You Don’t Know Dick

I am referring to Dick Hardt, founder and CEO of Sxip Identity and a big proponent of Identity 2.0. (Unless, of course, you actually do know Dick!)

Dick Hardt

The presentation below (which, as you’ll see, was the inspiration for the title of this post) is an old one. It is the 4 August 2005 Keynote Address that Hardt gave at the O’Reilly Open Source Convention in Portland, Oregon. I first saw the presentation years ago, but recently came across it again. It reminded me of a post that I wrote last year based on a “radical” idea from Seth Godin about using more, not fewer, slides in a presentation.

Hardt certainly take this idea … to heart. I lost count, but in this 15-talk, he easily uses several hundred slides. The result, however, is effective, especially judging by the numerous positive comments that were left on YouTube. Here’s the presentation:

Some thoughts:

  • On the whole, the slides supported the talk well.
  • I appreciated that almost every slide contained minimal information, allowing me to easily grasp the main idea.
  • I liked the alternation between visuals and key words.
  • I do think that Hardt could have dispensed with some of the slides that just had text. Many of the text slides were effective; however, others could have been easily omitted to allow Hardt to interact directly with the audience.
  • Speaking of interaction, it is difficult to know for sure just how much Hardt did interact with his audience because, for the most part, the video focuses on the slides. However, we get an important clue from 6:08 to 6:17 when the camera is focused on him. Two things leap to mind: (a) he spent much of that time talking to the computer; and (b) he was “chained” to the computer because he was not using a remote control to change the slides.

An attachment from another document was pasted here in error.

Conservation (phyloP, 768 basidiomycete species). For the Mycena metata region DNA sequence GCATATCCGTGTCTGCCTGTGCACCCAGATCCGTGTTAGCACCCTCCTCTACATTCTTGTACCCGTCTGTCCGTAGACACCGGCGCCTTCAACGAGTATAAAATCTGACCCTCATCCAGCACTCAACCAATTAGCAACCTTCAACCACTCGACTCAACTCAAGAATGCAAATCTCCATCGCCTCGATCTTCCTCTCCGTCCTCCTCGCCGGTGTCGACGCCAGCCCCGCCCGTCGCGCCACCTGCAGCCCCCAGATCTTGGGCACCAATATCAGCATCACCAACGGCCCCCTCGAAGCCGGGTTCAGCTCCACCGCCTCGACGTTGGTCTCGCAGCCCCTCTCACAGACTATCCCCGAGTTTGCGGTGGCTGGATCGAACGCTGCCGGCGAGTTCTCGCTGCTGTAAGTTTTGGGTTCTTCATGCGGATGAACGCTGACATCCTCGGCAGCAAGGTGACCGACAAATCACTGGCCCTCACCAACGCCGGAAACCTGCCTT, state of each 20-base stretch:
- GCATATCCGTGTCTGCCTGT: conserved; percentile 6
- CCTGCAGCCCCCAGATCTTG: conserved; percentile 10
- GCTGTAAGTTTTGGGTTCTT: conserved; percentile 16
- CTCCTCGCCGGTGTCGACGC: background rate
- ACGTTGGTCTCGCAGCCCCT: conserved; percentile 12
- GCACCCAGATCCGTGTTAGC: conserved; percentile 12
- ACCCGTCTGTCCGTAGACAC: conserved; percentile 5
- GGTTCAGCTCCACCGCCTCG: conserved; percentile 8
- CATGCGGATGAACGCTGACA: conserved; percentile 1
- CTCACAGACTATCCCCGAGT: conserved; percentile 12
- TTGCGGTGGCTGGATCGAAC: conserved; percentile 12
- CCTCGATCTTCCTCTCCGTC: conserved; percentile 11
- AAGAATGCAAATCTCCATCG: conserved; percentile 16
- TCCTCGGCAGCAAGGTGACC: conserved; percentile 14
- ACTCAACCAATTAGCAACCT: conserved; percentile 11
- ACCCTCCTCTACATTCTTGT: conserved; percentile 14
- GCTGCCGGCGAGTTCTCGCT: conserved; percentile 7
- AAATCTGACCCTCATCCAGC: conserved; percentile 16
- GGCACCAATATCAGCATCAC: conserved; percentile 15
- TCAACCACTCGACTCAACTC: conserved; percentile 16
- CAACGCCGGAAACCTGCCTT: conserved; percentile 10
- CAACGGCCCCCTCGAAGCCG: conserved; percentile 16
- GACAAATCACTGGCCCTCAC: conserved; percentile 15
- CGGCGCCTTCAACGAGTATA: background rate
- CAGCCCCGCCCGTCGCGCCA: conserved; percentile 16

• A remote would have allowed Hardt to move about the stage and thus interact more with the audience.
  • The risk that comes with using so many slides is that, unless you have an incredible memory, you are going to have to check the screen repeatedly to make sure that you do not get lost. One thing that a speaker can do with such a presentation, technology and space permitting, is set up a large computer screen at the foot of the speaking area facing the speaker, as in the photo below from TED. This will allow the speaker to check the slides quickly without having to turn away from the audience.
  • I liked the repetition of certain slides to reinforce key ideas and themes. Repetition of the slides also allowed Hardt to have some rapid slide changes which I found effective.
  • I appreciated the way in which he injected some humour into his slides.
  • Hardt’s voice projection and pronunciation were good. I do feel that there were times when he could have paused more between key ideas to let the audience keep up.

Of course, there is no magical number of slides that is right for every presentation. It depends on the material, it depends on the amount of time available and it depends on the effect that you want to create. However, Dick Hardt’s presentation, dated though it is, serves as a useful reminder that it is not so much the number of slides that is important; rather, it is how you design them and how you use them.

Photo of Dick Hardt courtesy of David Sifry

About John Zimmer

International speaker, presentation skills expert, lawyer, improv performer
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